The Alliance for Affordable Solar Energy (AFASE) expressed utter disappointment with the decision, saying the duties will "severely hurt the EU industry." AFASE stuck to its stand that any level of tariffs is harmful even though the preliminary duties are lower than expected for the first two months. Thorsten Preugschas, CEO of German Soventix GmbH and chairman of AFASE e.V., stated, "We need to be clear about one thing: The current market development leaves no room for price increases. Therefore already duties as low as 11.8% will put a halt to most of the PV projects in the EU and cause severe damage to the European solar value chain."
Despite European trade commissioner Karel de Gucht insisting that "this is not protectionism," many industry insiders have voiced otherwise. Ralf Lüdemann, CTO of German-based equipment manufacturer Schmid, told pv magazine that protectionism is fundamentally negative for business and does not help the remaining European PV industry.
IHS analyst Henning Wicht also expressed concern, saying that the duties do not "provide the necessary stability for the industry and does not help the market." Analsyts at IHS have also illustrated that duties of 45% could reduce the German market alone by almost 2 GW. This is more than 25% of the capacity installed in Germany last year.
Wicht added that he sees an imbalance between the Chinese and European market and financing conditions, but adds that he does not see duties as a smart way to solve the problem because they result in counter measures. He also sees negotiations as necessary for Europe and China to find long-lasting solutions and to even out the playing field.
Independent economic research institute Prognos concluded that duties of 20% would cost the European economy up to 175,500 jobs and 18.4 billion of value added over the next three years.
Relief for those for the duties
As a counter to the Prognos conclusion, analysts at PricewaterhouseCoopers released a report stating that such tariffs would not compromise the European economy, but instead help secure 25,000 solar jobs EU-wide and create new opportunities. Major flaws in methodology were highlighted by the London-based PricewaterhouseCoopers.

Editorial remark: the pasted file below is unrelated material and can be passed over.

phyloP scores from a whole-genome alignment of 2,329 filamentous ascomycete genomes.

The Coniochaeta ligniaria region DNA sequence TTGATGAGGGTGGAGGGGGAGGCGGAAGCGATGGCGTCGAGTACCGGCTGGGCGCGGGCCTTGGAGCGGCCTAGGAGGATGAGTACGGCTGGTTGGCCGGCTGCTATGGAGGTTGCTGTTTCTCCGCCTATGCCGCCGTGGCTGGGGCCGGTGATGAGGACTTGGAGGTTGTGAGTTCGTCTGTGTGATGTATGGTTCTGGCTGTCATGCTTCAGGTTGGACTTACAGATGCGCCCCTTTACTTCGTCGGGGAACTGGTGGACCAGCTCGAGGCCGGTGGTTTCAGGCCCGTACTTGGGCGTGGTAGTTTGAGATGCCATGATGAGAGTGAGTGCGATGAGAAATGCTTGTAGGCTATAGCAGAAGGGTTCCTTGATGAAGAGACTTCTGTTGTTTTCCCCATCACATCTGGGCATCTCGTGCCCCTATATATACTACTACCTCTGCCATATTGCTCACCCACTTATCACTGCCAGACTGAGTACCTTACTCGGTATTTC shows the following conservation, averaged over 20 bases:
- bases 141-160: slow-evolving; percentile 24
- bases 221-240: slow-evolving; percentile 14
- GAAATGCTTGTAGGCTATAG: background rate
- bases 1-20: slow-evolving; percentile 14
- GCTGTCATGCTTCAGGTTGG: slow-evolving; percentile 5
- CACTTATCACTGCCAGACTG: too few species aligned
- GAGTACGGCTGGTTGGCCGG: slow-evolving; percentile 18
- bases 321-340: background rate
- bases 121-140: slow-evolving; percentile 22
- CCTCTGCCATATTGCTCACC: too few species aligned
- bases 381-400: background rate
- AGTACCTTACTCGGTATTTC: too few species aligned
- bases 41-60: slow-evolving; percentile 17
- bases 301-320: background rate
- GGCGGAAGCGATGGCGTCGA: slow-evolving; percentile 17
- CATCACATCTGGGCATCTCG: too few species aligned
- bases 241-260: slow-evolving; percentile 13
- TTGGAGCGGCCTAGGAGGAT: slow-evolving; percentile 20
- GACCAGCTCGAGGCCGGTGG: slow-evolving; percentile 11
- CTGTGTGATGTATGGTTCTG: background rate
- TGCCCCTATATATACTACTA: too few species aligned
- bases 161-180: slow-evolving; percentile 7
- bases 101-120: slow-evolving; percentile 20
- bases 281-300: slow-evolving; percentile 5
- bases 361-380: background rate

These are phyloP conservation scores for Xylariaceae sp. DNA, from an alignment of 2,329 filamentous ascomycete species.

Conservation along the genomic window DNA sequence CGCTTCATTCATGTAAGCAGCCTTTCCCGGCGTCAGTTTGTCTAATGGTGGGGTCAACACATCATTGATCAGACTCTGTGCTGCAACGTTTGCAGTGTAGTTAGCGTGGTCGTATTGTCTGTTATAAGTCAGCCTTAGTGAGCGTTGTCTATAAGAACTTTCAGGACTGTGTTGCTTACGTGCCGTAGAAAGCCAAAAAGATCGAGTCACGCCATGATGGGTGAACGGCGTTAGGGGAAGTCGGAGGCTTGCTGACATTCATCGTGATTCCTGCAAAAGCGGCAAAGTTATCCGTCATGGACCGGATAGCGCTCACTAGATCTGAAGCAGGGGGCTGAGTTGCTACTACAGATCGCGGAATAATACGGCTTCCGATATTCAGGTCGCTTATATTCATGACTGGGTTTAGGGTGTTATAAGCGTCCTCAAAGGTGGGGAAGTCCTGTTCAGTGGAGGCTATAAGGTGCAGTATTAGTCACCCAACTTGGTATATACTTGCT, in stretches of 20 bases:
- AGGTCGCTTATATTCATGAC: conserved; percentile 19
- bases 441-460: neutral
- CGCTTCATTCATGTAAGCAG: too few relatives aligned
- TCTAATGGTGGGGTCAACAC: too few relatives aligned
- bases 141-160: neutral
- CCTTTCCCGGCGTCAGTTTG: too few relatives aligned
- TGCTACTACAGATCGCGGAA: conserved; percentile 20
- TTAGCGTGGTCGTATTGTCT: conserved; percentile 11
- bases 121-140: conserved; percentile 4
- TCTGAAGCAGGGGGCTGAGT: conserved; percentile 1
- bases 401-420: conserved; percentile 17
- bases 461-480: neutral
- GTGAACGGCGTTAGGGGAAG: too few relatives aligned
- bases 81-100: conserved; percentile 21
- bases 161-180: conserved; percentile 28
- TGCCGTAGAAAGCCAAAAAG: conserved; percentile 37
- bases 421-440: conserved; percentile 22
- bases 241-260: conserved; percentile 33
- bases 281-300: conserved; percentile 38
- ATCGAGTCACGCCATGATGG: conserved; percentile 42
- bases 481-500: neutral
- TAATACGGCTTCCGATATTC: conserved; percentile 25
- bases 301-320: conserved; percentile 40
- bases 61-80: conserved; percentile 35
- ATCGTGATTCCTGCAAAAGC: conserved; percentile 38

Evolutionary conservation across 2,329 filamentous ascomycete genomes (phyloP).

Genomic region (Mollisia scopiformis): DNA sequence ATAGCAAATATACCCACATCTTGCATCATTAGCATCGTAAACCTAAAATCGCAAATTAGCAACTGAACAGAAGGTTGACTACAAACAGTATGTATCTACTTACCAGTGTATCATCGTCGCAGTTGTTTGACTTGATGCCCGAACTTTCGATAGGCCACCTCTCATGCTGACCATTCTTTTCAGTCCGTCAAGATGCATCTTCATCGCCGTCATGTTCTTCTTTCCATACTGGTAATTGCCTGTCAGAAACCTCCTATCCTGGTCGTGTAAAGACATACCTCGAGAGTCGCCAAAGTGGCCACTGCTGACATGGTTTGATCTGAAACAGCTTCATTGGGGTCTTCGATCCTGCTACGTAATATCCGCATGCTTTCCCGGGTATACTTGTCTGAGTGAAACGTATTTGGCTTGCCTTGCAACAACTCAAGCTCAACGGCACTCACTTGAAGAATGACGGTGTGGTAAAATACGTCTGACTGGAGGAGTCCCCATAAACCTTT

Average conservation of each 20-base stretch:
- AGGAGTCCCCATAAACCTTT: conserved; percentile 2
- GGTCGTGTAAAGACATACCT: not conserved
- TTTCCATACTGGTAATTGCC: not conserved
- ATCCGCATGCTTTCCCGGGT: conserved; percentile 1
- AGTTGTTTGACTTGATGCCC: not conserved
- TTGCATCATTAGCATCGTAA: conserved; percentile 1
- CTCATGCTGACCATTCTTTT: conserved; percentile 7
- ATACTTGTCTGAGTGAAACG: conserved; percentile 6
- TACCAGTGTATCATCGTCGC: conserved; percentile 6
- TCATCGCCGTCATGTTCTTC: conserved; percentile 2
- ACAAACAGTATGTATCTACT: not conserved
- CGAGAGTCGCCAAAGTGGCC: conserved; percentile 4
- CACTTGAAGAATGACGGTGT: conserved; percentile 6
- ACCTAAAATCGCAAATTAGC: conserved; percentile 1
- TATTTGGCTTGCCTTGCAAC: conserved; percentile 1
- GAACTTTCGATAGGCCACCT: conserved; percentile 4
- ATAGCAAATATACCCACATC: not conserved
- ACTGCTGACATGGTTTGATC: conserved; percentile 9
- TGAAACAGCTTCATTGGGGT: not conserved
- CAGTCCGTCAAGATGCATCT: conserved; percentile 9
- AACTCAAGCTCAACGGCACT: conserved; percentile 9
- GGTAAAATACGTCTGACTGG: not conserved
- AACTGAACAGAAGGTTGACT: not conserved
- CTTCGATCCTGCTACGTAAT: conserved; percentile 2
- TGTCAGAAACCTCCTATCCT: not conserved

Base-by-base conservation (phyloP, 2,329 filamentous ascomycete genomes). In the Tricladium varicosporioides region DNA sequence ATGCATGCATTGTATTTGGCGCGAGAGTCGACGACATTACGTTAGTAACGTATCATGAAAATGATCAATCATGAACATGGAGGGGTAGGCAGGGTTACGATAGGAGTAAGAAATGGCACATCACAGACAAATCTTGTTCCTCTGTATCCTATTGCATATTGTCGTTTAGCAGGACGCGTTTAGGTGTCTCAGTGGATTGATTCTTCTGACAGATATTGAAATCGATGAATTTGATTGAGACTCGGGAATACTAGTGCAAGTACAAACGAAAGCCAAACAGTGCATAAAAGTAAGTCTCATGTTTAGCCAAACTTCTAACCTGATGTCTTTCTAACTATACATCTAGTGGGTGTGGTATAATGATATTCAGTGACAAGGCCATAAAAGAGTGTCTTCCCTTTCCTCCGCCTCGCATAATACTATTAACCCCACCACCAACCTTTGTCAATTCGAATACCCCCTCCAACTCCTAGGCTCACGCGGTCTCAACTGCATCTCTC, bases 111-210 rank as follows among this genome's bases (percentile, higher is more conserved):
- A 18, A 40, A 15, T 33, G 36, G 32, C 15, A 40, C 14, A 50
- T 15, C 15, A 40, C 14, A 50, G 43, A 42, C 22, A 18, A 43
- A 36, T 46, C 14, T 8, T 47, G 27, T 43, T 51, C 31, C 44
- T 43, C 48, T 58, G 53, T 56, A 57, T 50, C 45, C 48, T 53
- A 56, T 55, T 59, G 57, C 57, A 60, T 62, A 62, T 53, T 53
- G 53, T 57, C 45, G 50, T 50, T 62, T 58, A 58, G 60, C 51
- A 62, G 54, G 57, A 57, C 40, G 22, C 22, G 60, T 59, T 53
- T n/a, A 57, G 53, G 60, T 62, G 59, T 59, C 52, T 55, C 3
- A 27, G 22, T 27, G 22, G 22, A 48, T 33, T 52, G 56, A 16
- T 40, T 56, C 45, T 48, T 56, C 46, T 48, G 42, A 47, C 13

EU ProSun, which has been working intensely on "recreating a level playing field with China" for European manufacturers, welcomed de Gucht’s decision with relief. "We are relieved that the European Commission finally introduced concrete measures," stated the group, which is led by SolarWorld AG. EU ProSun added that "dumping is fraud and damages the solar sector" and that it welcomed negotiations with China on how the government plans to stop such dumping.
On the fence
The European Photovoltaic Industry Association (EPIA), however, said it is important to remember that the final decision will only be made in December this year and that definitive duties, if any, will be decided by the Council representing the 27 European member states. EPIA has chosen to remain neutral, saying that it encourages "all governmental and industry players to ensure fair competition respecting WTO rules and to engage at an early stage in discussions so as to avoid trade conflicts in the future and collaborate on a global scale."
EPIA President Winfried Hoffmann told pv magazine that he hopes for both sides to find a possible compromise before December in order to end the uncertainty in the industry. He added that a solution should be found before the final decision is announced by the EU member states.
The association chooses to remain positive in this situation saying that no matter what the final outcome is, the the mid- to long-term prospects for solar PV in Europe and around the world remain solid and will play a key role in the needed economic recovery.